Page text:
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Ruslan Ibragimov /

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Ruslan Ibragimov / Index

Country: Russian Federation
Stealth spamware creator. One of the larger criminal spamming operations around. Runs a CGI mailer on machines in Russia and uses hijacked open proxies and virus infected PC bots to flood the world with spam.

Ruslan Ibragimov / SBL Listings History
Current SBL Listings
Archived SBL Listings

How to fix a hacked Send-Safe DNS server? (& get off of SBL)

Spamhaus tries to help stop spam problems in many different ways. We would like to offer technical instructions to prevent this intrusion onto your server and advice on how to remove it once it's been hacked. Here are some reasonable ideas from server admins who have dealt with this problem. If you have more knowledge to share about this problem, please let us know.

Here are suggestions from several admins:

I don't know for sure, but my assumption is the server was hacked into on Remote Desktop, either by stolen password or by RDP vulnerability. (a Windows box)

> You don't fix it because you can't be sure of anything. It's no longer
> your server. You cannot trust anything because it just isn't safe to.
> Any application you use to check the system could be compromised too,
> either directly or through operating system utilities...
> Flatten & Rebuild is the only way to be sure...

>What was weird is that I blocked mail services and port 53 in the firewall. I then restarted the server and checked for outstanding MS updates. Suddenly, there was a whole bunch of them that showed up.
>Keep in mind, they have 4 DNS servers, and we did them all at the same time. Prior I was able to telnet to port 53. So I compared that traffic on another clients server and noticed I was no longer able to randomly connect from the outside on port 53 after repatching.
>Once all these servers were patched/repatched, I reenabled the services I blocked and it tested out good.
>So that this never happens again from any type of virus or malware, we still plan to implement the firewall rule to lock down the DNS servers to only communicate DNS with $ISP.

Related URLs

Machines infected with SendSafe or AMS mailer (which is different than the DNS hack above) get listed on XBL. Checking a listed IP in the Spamhaus Blocklist Removal Center will lead those addresses to the CBL page with these instructions:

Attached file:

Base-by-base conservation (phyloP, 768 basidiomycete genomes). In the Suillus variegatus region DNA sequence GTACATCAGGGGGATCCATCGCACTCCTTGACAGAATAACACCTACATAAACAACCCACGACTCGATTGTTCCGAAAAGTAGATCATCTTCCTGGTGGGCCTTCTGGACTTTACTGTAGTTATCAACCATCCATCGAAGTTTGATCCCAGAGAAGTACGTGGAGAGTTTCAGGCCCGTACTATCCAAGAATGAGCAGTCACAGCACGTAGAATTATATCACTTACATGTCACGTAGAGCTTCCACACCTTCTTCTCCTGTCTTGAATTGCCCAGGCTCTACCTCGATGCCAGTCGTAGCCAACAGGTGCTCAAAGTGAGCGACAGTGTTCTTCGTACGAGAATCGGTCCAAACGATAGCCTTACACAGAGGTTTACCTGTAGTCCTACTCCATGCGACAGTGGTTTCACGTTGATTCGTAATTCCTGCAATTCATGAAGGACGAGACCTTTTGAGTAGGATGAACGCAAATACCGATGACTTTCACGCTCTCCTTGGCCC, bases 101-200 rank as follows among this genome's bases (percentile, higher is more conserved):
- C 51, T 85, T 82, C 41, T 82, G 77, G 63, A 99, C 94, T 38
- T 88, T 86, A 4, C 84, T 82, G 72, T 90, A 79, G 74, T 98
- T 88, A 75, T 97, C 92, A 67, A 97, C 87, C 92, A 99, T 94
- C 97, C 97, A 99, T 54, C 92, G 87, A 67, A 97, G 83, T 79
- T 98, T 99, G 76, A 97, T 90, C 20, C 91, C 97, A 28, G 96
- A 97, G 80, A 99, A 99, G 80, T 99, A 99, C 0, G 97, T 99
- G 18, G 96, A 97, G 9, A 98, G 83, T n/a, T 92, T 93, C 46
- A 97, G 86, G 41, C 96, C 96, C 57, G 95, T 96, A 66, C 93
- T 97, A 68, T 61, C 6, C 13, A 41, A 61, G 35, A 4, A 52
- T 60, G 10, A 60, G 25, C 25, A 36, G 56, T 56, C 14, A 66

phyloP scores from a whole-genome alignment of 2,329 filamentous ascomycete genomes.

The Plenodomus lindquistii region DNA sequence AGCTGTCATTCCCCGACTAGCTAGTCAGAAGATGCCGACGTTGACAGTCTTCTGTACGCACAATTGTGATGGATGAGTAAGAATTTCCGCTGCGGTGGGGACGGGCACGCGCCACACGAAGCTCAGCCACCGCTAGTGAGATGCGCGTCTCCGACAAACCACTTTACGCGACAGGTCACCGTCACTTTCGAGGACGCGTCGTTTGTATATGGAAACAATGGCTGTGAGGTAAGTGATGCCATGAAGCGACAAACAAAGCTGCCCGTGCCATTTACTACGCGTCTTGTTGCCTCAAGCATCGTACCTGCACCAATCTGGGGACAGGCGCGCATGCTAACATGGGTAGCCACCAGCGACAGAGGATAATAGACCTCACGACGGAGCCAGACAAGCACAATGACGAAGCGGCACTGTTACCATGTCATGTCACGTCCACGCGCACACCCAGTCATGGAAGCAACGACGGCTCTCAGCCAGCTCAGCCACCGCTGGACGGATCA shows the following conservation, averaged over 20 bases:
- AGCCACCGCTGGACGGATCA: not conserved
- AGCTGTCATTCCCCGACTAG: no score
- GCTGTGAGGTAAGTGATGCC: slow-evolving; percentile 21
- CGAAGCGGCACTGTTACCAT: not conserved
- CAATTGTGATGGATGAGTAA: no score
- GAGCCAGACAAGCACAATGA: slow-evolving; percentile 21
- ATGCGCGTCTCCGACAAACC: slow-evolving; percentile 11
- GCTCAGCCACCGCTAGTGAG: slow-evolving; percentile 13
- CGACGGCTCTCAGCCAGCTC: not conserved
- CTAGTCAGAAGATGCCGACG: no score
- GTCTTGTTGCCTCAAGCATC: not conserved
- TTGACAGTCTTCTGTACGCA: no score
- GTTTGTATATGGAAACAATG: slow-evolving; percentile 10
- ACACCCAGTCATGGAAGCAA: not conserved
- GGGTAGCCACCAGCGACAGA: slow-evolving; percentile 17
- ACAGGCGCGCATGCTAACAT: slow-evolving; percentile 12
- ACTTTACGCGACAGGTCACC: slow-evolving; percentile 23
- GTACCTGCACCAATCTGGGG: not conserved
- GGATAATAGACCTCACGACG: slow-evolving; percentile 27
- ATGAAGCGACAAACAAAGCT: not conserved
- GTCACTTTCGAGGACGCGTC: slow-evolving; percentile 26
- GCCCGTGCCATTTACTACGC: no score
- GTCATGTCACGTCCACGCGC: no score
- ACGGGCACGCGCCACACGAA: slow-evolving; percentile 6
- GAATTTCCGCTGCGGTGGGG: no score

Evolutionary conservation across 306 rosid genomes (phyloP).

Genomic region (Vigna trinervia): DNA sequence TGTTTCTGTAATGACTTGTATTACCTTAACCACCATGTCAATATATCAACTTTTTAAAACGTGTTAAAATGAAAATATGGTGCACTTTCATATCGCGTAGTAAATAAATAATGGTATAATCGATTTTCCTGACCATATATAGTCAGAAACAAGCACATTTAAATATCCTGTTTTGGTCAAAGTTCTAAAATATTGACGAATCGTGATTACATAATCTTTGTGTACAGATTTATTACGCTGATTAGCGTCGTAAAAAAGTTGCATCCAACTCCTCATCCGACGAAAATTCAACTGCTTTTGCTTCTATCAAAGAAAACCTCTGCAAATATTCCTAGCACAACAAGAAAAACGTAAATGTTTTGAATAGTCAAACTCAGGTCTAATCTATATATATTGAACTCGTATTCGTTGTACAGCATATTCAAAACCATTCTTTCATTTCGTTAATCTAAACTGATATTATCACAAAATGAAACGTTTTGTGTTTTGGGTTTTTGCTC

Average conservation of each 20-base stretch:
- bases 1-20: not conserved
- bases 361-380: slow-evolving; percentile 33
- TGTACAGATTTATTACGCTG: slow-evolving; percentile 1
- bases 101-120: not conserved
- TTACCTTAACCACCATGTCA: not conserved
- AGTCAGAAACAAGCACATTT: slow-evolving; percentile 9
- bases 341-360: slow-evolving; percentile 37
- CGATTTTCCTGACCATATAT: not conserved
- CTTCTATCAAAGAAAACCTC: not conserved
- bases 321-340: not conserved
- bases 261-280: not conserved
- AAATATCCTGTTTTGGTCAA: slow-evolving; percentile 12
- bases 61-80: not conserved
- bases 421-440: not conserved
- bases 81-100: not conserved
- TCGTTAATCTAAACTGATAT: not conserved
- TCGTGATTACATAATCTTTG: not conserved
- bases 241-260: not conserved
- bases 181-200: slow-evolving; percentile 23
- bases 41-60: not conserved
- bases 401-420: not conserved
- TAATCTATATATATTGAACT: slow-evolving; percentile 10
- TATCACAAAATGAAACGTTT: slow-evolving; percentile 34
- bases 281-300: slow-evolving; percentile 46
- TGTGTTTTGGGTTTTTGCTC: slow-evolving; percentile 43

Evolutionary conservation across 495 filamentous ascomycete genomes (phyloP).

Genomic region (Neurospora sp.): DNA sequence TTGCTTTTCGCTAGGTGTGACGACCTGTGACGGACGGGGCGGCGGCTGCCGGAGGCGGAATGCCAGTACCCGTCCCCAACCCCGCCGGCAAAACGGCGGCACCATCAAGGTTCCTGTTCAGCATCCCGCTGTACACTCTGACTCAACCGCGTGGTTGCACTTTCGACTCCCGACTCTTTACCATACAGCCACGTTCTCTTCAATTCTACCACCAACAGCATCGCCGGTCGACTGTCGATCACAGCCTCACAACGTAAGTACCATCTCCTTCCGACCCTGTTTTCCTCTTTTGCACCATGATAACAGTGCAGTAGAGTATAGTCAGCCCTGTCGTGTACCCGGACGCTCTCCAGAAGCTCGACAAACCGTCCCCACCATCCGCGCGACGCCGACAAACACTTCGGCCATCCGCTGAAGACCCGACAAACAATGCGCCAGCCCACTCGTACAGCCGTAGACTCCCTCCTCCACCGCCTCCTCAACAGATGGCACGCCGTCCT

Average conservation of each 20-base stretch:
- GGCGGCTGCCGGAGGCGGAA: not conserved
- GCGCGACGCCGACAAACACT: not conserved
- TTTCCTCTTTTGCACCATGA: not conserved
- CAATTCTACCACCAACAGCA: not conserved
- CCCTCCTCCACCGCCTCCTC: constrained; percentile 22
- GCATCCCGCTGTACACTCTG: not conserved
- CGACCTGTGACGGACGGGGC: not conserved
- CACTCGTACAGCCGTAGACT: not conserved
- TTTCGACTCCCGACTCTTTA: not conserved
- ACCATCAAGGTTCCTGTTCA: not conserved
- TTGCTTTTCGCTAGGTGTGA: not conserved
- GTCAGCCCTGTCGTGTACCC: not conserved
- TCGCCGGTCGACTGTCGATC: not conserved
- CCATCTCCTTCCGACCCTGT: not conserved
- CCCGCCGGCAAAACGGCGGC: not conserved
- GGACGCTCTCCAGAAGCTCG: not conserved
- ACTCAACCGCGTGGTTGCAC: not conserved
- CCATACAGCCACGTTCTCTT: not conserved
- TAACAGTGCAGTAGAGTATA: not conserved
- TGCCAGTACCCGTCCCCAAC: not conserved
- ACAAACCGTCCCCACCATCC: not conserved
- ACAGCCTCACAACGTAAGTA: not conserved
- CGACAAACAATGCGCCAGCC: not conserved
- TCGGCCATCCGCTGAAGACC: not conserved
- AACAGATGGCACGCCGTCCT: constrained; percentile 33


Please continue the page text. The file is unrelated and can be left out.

IP Address [YOUR.IP.ADDRESS] is listed in the CBL. It appears to be infected with a spam sending trojan, proxy or some other form of botnet.

It was last detected at [DATE TIME] (+/- 30 minutes), approximately [N] days, [N] hours, [N] minutes ago.

This IP is operating (or NATting for a computer that is operating) the "sendsafe" or similar (such as Advanced Mass Sender - AMS) bulk emailing malware. This software is almost exclusively used for sending "Nigerian 419"/"advance fee" frauds or phishing attempts. It is also used occasionally to send pharmaceutical spam.

Sendsafe works by acquiring userid and password (usually stolen) for a valid email account on a mail server. Then, a machine compromised by sendsafe (in this case your IP) makes a SMTP connection to that mail server, authenticates with the compromised email login credentials, and proceeds to send spam emails.

One way to look for this is to look for authenticated outbound SMTP connections from this IP address either on port 25 or port 587. This particular detection was of a SMTP connection made from your IP address to IP address [ABUSED.SMARTHOST.IP].

NOTE When a sendsafe infection starts to send email to the compromised mail server (at [ABUSED.SMARTHOST.IP]), it usually sends VERY VERY large quantities all at once. The compromised mail server probably can't relay it as fast as it's receiving it, so will queue it for later delivery. The timestamp we give above is the time which the recipient's mail server received it, _not_ when sendsafe sent it. Therefore, the reception timestamp may be as much as 4 days _after_ the sendsafe infection sent it. So, if you have firewall logs, search for at least the 4 previous days for connections to [ABUSED.SMARTHOST.IP].